Tuesday, May 29, 2007

Afraid of the Dark?

There is a theory which states that if ever anyone discovers exactly what the Universe is for and why it is here, it will instantly disappear and be replaced by something even more bizarre and inexplicable. There is another theory which states that this has already happened. ~ Douglas Adams

The honey bees are going missing, the Antarctic is melting so fast that chunks the size of California are disappearing, quantum computers are around the corner, but what is everyone writing about? In a hundred billion years, astronomers and cosmologists are going to need to find new jobs. I can't recall the last bit of theorizing that received so much play in the scientific press and even the mainstream press.

Heck, I even blogged about it.

Of course, if you read my entry, you'll note that I point out some potential difficulties with the eternal darkness theory, not the least of which involves the possibility that scientists have completely misread the repulsive force of dark energy. If that is the case, then astronomers and cosmologists will have continued employment for a lot longer than 100 billion years.

I'm not sure I understand why this one theory has been mentioned in so many places. If anything, it's more depressing than the standard model of so many years, that being that, thanks to entropy, the universe will end up as a thin, cold haze of elementary particles in a gazillion years from now. So, why is the idea that we might as well be at that point much earlier getting such legs?

(A small digression: Neil Degrasse Tyson was once describing that "cold haze" end of the universe on some program or another. After doing so, he paused, smiled, and said, "I think about that a lot." Maybe it was the smile, but it just struck me as funny somehow.)

Now there's certainly nothing wrong with reporting this particular theory; it's an intriguing extrapolation on the impact of dark energy, if it does, in fact, exist and behave the way we think it does. Of course, it may not exist or, if it does, it may be that we have totally misunderstood the way it works. That's why scientists do research and create models. Reporting these theories gets more people thinking about them, which leads to more theorizing and modeling.

But the people who do the serious work are going to read about such ideas in professional journals where they can peruse the original papers. Science publications (from trees and on the web) aimed at the lay person is probably not where the professionals are getting the bulk of their information. Normally, when something of this nature comes out, a couple of articles will be written, and the moving hands, having writ, movie on.

Yet this story is turning up all over the place.

Perhaps it fits with the current doom-and-destruction outlook that the scientific media seems to love these days. Or it might have to do with the connection with the exotic dark-energy-antigravity thing. It's difficult to say, but it's certainly a popular subject.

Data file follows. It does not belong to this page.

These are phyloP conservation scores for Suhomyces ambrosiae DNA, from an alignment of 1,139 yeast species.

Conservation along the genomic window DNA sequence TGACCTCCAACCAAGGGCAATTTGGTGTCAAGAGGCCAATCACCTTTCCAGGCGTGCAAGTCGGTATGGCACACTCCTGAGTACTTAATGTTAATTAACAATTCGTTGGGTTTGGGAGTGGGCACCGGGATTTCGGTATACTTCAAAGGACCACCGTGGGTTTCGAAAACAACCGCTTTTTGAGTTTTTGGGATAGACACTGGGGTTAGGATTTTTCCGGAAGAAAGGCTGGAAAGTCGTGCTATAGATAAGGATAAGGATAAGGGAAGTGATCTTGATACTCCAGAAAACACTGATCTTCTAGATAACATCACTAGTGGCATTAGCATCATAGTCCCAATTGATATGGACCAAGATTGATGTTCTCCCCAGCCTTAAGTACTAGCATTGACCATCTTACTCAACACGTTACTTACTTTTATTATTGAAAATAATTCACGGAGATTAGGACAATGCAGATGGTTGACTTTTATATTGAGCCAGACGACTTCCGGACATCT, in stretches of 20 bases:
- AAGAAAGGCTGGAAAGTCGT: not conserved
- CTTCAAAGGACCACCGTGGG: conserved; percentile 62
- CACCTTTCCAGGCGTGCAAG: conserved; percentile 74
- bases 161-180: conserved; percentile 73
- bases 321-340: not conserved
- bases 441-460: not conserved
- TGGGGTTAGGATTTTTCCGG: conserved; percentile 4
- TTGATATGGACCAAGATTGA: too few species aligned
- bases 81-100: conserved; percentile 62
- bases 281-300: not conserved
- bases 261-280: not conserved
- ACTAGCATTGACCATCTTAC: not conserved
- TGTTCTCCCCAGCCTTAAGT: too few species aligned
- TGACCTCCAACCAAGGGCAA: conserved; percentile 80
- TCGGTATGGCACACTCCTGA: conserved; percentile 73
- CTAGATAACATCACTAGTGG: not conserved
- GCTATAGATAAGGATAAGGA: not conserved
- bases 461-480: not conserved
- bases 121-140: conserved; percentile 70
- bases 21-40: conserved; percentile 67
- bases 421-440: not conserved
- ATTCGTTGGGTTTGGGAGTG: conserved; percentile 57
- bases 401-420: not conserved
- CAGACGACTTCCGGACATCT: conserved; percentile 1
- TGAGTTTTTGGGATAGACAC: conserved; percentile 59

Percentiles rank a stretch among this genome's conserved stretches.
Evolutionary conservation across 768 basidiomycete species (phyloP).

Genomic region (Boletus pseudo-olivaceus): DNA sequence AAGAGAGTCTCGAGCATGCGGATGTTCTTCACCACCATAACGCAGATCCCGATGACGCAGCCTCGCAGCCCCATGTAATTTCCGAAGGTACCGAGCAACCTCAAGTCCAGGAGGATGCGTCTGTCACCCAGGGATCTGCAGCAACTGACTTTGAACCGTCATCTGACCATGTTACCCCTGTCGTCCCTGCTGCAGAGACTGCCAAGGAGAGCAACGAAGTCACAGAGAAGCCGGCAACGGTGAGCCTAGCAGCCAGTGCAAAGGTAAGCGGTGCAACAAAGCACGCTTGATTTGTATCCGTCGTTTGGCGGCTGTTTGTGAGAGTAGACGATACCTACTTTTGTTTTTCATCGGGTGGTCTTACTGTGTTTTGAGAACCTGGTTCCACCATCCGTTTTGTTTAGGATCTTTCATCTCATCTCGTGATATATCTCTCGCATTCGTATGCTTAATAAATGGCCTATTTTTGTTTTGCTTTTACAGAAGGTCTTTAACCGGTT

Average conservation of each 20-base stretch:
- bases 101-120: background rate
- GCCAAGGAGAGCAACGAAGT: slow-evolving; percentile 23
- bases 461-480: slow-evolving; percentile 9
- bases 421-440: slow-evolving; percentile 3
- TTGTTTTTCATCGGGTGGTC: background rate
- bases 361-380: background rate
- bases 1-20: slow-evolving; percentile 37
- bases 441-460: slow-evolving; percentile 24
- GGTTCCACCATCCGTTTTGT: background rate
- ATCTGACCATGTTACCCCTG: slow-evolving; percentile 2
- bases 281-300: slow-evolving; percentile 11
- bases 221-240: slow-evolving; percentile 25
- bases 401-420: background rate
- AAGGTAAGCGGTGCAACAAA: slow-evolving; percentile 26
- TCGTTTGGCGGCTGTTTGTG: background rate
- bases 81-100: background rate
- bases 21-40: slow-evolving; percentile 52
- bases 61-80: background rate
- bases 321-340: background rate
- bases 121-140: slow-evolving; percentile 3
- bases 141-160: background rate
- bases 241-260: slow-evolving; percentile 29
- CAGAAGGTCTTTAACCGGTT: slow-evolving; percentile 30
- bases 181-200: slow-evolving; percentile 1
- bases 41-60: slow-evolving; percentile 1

Sir Arthur Eddington once famously said, "Not only is the universe stranger than we imagine, it is stranger than we can imagine." In some ways, that is most certainly true. The idea of pulsars, black holes, and the quantum universe were unimaginable 150 years ago. But, the quantum world aside, once we find these strange things, we tend to find that their behavior follows the physical laws we've discovered over the centuries. Even quantum mechanics has some well-defined rules, but the rules are still changing, which means we still haven't pinned them all down yet.

What I'm driving at is that when we invoke forces or forms of matter we can't describe and don't understand, any models we create with those things are highly subjective and speculative. The act of developing those models and theories helps push our level of understanding upward, but it's important that we recognize the difference between what we know and what we're guessing.

I think that's what is bothering me about all this fuss about the coming darkness. It's very speculative, yet the stories, as is so often the case, don't emphasize that. The more stories that come out hyping the theory, the more likely that the lay public is going to make a judgment that they are reading fact, not theory.

So, those of you in the science media, how about we move on to something else? Otherwise, the Science Channel is going to be tossing out one of their specials on how the "great darkness" is coming.

Of course, if that causes them to stop airing that silly show about string theory over and over, that might not be such a bad thing.

Sunday, May 13, 2007


A man who carries a cat by the tail learns something he can learn in no other way. ~Mark Twain

According to this article from Computerworld, there are people cheating on technology certification exams. Next they will bring us the bulletin that rain is wet. Exam cheats may be more organized now; it may even be more widespread (although that would be hard to imagine); but it is nothing new.

For the uninitiated, companies like Microsoft, Novell, and Cisco, and third party organizations, have been offering certification exams for almost as long as computing has been around. The idea was really three-fold, I think. First, it gave someone a roadmap on learning the ins and outs of the company's products. Second, it gave those companies an advantage in that practitioners who had taken the effort to get certified would be inclined to want to use those products. Finally, employers looking for technology-savvy people would specify certifications that would fit their environment.

Nice plan, but execution has been somewhat lacking.

First of all, many people seeking certifications didn't care for the most part whether they knew anything or not. They weren't looking to gain expertise; they wanted a certification to put on their resume. The companies, more interested in pushing product than creating knowledgeable professionals, partnered up with publishers and training companies to provide example exams, making it easier to get certified without actually learning anything.

To add to the problem, people who took the tests gleefully posted the questions online for free. The certifying companies cracked down on web sites that allowed this, and it seemed to have some effect. Now it seems that the Asian market has figured out how to make a buck swiping exams and selling the answers to anyone with the money to buy them.

I have some experience in the matter of certifications. I have Novell and Microsoft certifications, which I obtained after working in the field for several years. The only reason I bothered to get them was because employers seemed to be impressed by them. I wasn't, but I preferred to be employed.